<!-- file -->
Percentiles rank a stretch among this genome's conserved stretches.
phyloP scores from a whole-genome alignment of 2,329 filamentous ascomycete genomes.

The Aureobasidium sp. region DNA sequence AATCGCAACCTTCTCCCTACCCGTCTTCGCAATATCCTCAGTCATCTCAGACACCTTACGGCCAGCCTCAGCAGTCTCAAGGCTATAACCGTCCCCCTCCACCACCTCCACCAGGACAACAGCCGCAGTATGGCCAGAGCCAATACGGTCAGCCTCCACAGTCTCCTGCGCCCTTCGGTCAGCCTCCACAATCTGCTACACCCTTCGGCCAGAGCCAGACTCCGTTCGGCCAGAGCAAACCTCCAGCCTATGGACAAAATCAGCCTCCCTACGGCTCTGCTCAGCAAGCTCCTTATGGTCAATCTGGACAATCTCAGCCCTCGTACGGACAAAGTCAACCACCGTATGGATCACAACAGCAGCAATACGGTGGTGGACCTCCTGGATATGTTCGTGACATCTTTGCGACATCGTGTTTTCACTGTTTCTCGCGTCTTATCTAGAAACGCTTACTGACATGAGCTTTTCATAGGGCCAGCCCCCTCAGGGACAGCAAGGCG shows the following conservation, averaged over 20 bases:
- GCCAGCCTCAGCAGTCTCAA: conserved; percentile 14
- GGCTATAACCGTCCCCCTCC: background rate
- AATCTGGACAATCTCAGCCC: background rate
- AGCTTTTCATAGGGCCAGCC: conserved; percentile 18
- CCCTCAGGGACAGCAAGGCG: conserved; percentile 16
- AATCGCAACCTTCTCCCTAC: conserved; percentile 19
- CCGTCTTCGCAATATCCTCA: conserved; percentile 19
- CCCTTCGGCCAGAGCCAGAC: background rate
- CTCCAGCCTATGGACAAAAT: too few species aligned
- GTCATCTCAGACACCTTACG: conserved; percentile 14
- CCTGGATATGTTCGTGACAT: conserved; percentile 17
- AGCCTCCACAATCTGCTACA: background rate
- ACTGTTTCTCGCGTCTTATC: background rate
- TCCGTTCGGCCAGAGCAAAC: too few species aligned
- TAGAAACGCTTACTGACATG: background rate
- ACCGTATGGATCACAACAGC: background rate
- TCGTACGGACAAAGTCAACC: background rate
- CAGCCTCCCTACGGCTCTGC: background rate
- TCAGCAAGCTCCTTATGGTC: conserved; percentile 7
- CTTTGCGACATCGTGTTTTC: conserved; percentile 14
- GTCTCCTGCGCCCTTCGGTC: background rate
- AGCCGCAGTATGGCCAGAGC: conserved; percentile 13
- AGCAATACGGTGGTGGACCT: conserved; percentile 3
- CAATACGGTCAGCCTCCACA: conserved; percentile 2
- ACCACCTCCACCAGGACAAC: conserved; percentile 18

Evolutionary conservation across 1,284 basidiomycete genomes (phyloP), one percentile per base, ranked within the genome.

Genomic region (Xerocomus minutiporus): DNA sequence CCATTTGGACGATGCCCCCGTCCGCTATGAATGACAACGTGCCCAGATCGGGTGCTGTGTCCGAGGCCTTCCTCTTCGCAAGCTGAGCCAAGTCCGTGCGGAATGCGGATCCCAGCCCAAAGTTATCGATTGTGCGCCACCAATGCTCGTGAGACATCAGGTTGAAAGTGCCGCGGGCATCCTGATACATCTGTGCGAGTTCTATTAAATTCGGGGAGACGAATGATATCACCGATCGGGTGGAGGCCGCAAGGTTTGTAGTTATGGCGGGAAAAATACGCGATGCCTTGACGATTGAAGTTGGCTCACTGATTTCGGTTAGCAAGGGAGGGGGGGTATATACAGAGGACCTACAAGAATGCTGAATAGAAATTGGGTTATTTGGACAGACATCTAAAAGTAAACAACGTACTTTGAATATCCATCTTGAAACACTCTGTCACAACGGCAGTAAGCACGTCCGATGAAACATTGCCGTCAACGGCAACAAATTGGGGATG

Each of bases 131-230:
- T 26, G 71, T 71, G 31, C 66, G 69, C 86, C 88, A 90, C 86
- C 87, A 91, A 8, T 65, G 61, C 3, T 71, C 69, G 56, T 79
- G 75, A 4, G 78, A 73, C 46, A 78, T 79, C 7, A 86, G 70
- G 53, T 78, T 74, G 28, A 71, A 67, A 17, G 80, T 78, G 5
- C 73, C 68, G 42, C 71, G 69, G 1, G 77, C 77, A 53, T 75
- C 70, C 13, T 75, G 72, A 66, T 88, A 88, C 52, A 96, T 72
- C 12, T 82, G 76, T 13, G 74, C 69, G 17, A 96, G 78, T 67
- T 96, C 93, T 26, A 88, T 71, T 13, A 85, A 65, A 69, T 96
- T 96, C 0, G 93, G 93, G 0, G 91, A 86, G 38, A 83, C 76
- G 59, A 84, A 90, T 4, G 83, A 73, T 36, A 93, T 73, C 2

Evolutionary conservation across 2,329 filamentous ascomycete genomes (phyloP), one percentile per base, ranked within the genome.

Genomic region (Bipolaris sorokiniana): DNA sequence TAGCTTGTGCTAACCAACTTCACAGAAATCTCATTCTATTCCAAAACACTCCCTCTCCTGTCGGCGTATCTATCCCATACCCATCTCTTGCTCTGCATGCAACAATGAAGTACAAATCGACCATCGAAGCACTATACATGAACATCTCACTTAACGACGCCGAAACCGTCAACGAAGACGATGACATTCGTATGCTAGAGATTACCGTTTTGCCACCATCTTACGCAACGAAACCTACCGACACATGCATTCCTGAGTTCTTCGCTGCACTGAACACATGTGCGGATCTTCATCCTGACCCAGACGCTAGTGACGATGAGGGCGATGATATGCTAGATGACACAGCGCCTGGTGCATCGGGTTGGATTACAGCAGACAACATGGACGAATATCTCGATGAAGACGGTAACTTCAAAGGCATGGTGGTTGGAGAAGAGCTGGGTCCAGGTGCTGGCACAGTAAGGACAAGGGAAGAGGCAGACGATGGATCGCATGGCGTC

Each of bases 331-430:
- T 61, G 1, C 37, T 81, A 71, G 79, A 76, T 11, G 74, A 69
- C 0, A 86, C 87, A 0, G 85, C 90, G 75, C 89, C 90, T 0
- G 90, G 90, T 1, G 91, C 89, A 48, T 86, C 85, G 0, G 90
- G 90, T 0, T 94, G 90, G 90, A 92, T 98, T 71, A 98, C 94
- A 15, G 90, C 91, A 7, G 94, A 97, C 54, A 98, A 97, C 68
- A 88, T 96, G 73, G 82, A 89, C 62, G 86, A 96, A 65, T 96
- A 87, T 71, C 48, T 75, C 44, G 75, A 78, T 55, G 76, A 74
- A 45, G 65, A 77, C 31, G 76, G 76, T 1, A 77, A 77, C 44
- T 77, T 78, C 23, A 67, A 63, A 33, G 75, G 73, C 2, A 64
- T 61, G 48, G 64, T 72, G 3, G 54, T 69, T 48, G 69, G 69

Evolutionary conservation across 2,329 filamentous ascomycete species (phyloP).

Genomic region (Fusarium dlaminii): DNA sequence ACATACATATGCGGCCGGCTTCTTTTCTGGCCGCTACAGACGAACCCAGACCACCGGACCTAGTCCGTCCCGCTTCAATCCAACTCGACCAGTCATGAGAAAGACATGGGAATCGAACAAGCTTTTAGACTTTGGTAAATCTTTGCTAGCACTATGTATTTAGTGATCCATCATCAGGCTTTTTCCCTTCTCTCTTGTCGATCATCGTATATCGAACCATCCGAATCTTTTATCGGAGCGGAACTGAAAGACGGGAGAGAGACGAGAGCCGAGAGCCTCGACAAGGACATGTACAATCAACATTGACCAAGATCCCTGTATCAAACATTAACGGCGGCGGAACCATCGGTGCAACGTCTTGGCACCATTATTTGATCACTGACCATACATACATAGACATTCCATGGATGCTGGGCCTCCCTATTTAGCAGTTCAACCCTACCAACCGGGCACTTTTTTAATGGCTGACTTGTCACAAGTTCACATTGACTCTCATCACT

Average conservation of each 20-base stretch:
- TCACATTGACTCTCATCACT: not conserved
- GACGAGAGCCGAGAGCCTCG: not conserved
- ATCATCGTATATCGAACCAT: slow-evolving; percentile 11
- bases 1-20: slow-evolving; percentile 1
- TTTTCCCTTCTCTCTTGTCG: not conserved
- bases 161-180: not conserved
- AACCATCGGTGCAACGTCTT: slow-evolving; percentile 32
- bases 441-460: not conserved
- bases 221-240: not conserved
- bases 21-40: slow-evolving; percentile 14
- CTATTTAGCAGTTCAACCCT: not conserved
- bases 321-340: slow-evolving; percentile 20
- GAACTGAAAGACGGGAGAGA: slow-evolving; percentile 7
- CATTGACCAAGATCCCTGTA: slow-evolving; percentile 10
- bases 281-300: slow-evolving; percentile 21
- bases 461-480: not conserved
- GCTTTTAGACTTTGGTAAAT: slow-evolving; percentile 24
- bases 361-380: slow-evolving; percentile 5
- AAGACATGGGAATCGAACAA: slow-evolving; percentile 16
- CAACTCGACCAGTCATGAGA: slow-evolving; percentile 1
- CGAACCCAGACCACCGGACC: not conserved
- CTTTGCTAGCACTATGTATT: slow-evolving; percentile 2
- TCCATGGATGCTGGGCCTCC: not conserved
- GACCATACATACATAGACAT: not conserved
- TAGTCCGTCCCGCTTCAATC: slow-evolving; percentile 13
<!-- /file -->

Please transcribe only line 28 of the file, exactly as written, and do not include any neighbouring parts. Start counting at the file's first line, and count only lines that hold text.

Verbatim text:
- ACCACCTCCACCAGGACAAC: conserved; percentile 18